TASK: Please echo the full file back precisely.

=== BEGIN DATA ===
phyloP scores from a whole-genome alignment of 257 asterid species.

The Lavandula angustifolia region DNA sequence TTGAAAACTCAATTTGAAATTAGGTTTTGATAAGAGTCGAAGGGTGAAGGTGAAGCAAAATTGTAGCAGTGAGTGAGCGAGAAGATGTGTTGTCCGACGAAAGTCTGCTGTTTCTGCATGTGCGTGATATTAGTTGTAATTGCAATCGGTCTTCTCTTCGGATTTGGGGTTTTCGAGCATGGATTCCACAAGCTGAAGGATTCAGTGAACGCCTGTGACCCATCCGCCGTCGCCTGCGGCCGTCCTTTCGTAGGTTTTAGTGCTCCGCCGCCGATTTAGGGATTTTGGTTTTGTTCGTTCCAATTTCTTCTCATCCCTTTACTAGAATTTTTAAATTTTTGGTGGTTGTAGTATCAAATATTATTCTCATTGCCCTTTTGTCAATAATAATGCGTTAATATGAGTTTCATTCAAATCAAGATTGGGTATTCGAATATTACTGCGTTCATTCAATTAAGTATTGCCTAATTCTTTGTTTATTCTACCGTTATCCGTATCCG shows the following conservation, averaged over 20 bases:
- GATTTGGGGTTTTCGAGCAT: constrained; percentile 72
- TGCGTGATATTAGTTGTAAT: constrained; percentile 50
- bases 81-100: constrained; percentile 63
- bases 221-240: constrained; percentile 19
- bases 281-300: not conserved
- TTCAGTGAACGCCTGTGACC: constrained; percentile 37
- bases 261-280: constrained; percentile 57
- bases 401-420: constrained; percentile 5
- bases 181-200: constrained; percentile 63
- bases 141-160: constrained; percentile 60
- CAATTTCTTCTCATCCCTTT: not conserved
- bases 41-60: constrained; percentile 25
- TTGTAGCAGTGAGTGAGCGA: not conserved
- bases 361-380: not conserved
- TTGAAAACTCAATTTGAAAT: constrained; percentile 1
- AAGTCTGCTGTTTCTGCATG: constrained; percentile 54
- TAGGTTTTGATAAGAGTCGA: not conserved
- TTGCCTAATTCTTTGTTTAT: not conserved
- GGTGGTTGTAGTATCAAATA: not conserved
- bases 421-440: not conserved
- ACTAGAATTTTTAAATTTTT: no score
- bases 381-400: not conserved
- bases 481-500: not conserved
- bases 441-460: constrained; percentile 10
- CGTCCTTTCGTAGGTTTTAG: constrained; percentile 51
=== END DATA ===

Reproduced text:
phyloP scores from a whole-genome alignment of 257 asterid species.

The Lavandula angustifolia region DNA sequence TTGAAAACTCAATTTGAAATTAGGTTTTGATAAGAGTCGAAGGGTGAAGGTGAAGCAAAATTGTAGCAGTGAGTGAGCGAGAAGATGTGTTGTCCGACGAAAGTCTGCTGTTTCTGCATGTGCGTGATATTAGTTGTAATTGCAATCGGTCTTCTCTTCGGATTTGGGGTTTTCGAGCATGGATTCCACAAGCTGAAGGATTCAGTGAACGCCTGTGACCCATCCGCCGTCGCCTGCGGCCGTCCTTTCGTAGGTTTTAGTGCTCCGCCGCCGATTTAGGGATTTTGGTTTTGTTCGTTCCAATTTCTTCTCATCCCTTTACTAGAATTTTTAAATTTTTGGTGGTTGTAGTATCAAATATTATTCTCATTGCCCTTTTGTCAATAATAATGCGTTAATATGAGTTTCATTCAAATCAAGATTGGGTATTCGAATATTACTGCGTTCATTCAATTAAGTATTGCCTAATTCTTTGTTTATTCTACCGTTATCCGTATCCG shows the following conservation, averaged over 20 bases:
- GATTTGGGGTTTTCGAGCAT: constrained; percentile 72
- TGCGTGATATTAGTTGTAAT: constrained; percentile 50
- bases 81-100: constrained; percentile 63
- bases 221-240: constrained; percentile 19
- bases 281-300: not conserved
- TTCAGTGAACGCCTGTGACC: constrained; percentile 37
- bases 261-280: constrained; percentile 57
- bases 401-420: constrained; percentile 5
- bases 181-200: constrained; percentile 63
- bases 141-160: constrained; percentile 60
- CAATTTCTTCTCATCCCTTT: not conserved
- bases 41-60: constrained; percentile 25
- TTGTAGCAGTGAGTGAGCGA: not conserved
- bases 361-380: not conserved
- TTGAAAACTCAATTTGAAAT: constrained; percentile 1
- AAGTCTGCTGTTTCTGCATG: constrained; percentile 54
- TAGGTTTTGATAAGAGTCGA: not conserved
- TTGCCTAATTCTTTGTTTAT: not conserved
- GGTGGTTGTAGTATCAAATA: not conserved
- bases 421-440: not conserved
- ACTAGAATTTTTAAATTTTT: no score
- bases 381-400: not conserved
- bases 481-500: not conserved
- bases 441-460: constrained; percentile 10
- CGTCCTTTCGTAGGTTTTAG: constrained; percentile 51